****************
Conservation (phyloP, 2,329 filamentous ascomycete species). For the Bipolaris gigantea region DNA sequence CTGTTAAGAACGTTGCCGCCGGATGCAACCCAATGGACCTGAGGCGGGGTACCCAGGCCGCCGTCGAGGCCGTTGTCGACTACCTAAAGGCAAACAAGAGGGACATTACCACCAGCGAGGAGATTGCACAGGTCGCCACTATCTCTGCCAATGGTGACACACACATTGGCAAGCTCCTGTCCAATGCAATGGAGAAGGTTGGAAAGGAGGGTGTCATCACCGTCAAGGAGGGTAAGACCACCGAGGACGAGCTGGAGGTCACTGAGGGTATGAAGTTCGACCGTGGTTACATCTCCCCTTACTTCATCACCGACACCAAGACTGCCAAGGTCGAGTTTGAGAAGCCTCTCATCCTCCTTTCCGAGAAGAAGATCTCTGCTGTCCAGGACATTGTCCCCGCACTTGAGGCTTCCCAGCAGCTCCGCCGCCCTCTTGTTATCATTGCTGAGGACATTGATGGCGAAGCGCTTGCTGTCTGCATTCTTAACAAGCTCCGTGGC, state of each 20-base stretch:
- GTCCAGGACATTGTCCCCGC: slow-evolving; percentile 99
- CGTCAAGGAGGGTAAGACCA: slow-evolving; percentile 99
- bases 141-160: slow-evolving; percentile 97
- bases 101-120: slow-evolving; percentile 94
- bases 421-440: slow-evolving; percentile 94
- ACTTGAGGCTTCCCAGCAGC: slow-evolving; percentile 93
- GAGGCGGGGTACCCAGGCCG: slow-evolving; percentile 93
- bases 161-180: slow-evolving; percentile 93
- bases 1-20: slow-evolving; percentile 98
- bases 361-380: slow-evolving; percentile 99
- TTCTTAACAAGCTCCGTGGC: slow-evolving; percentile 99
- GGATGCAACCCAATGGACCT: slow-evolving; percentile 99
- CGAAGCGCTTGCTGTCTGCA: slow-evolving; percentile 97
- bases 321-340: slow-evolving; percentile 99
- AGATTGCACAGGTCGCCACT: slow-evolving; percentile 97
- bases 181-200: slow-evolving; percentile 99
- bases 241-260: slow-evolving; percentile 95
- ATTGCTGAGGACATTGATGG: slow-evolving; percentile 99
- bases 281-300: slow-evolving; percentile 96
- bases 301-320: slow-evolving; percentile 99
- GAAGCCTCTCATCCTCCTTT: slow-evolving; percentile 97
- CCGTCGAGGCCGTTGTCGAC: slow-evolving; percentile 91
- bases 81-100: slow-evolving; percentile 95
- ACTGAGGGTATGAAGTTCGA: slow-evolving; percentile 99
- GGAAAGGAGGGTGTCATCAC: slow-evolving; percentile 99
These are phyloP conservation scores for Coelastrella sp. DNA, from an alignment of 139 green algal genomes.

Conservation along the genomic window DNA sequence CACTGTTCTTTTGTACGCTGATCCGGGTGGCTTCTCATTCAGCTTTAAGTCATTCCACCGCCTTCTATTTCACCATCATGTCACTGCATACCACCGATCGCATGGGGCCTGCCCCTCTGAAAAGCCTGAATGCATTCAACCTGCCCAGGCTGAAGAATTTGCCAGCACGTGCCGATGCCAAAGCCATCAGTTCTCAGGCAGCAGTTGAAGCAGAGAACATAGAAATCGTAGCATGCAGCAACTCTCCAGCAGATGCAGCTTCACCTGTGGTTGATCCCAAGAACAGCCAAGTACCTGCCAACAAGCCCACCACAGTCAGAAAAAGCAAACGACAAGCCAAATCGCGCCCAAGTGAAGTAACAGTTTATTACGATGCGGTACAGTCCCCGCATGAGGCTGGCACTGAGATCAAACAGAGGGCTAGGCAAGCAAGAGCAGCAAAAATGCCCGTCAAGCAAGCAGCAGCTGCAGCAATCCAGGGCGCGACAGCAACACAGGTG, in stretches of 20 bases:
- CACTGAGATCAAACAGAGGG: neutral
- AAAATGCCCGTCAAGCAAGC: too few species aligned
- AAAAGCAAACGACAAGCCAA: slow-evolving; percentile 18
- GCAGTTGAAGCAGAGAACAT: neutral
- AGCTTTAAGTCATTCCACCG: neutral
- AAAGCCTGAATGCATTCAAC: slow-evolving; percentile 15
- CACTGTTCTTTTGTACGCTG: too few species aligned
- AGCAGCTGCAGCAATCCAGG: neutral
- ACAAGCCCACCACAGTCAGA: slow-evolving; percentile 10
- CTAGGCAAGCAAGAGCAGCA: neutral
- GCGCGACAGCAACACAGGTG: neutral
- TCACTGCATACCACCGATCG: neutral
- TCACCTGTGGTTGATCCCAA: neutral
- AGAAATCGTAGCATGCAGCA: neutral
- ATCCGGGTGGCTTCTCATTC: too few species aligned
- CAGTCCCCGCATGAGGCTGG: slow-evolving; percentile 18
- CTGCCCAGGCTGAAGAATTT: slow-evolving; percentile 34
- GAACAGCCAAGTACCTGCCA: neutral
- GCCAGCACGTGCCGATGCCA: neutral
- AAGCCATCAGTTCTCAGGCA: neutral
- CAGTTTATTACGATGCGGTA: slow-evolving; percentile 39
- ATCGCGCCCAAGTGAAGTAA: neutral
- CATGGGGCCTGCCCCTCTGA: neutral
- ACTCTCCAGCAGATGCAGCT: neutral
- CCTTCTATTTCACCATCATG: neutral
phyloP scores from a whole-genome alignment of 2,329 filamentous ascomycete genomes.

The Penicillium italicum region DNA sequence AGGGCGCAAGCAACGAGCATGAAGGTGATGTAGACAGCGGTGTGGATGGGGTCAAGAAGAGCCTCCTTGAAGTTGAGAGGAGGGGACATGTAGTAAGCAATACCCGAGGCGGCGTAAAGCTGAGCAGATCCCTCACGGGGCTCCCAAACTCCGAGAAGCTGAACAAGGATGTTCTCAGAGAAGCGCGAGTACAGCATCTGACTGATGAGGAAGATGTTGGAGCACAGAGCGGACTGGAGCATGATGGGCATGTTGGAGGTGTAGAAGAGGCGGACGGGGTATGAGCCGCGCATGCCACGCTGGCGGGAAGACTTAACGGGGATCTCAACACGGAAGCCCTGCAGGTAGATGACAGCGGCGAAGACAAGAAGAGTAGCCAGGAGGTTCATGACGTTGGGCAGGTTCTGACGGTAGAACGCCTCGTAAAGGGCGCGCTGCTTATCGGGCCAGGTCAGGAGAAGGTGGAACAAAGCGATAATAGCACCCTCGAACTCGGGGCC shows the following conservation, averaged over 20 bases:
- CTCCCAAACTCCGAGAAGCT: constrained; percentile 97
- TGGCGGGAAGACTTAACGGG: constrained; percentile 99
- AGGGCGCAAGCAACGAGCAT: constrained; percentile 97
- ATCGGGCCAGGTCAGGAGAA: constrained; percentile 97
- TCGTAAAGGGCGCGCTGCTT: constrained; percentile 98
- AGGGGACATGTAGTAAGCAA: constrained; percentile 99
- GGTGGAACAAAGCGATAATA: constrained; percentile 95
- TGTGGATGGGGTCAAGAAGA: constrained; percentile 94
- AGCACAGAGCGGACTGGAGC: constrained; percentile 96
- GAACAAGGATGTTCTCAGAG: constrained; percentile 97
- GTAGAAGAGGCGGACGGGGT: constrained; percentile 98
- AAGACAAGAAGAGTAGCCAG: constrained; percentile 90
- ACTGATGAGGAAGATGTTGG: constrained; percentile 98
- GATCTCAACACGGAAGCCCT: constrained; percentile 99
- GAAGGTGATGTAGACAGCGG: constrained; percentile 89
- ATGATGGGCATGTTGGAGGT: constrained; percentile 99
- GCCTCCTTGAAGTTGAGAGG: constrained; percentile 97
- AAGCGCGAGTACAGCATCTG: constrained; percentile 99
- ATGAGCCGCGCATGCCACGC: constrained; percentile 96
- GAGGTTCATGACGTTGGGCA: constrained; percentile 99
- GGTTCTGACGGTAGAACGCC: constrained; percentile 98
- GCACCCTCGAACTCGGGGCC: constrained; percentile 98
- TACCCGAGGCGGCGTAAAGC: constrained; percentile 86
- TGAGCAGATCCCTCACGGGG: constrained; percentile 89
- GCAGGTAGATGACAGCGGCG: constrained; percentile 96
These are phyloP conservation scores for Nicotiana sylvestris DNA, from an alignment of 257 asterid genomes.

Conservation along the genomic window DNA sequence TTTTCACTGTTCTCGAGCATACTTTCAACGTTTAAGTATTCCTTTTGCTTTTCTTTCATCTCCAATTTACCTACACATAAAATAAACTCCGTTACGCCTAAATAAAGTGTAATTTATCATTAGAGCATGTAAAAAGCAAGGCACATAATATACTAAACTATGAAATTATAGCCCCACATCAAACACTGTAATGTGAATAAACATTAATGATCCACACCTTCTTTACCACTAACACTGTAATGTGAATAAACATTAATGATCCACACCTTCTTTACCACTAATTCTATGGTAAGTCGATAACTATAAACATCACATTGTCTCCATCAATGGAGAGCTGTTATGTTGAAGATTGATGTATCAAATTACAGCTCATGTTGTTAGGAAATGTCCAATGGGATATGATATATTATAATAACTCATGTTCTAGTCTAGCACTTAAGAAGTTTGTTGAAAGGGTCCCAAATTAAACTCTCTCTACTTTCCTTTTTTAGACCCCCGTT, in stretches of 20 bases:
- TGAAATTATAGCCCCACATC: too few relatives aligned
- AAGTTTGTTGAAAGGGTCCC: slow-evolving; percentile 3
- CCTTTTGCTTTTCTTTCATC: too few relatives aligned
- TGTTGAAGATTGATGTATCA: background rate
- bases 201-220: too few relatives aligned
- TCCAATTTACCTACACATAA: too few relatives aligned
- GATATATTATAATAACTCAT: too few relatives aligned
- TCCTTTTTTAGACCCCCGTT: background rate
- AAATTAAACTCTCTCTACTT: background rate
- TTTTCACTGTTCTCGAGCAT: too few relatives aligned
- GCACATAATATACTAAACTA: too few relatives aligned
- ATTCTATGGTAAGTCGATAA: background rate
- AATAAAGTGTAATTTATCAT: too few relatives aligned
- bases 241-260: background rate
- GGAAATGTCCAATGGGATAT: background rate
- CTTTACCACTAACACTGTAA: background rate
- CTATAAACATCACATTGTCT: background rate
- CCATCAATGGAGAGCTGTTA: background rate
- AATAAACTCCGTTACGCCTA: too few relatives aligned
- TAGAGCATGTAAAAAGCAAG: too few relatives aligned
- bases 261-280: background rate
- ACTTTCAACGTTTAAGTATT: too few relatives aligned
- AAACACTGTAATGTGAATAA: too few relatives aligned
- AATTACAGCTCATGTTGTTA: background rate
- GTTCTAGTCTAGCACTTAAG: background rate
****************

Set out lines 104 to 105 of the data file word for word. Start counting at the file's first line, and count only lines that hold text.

- ACTTTCAACGTTTAAGTATT: too few relatives aligned
- AAACACTGTAATGTGAATAA: too few relatives aligned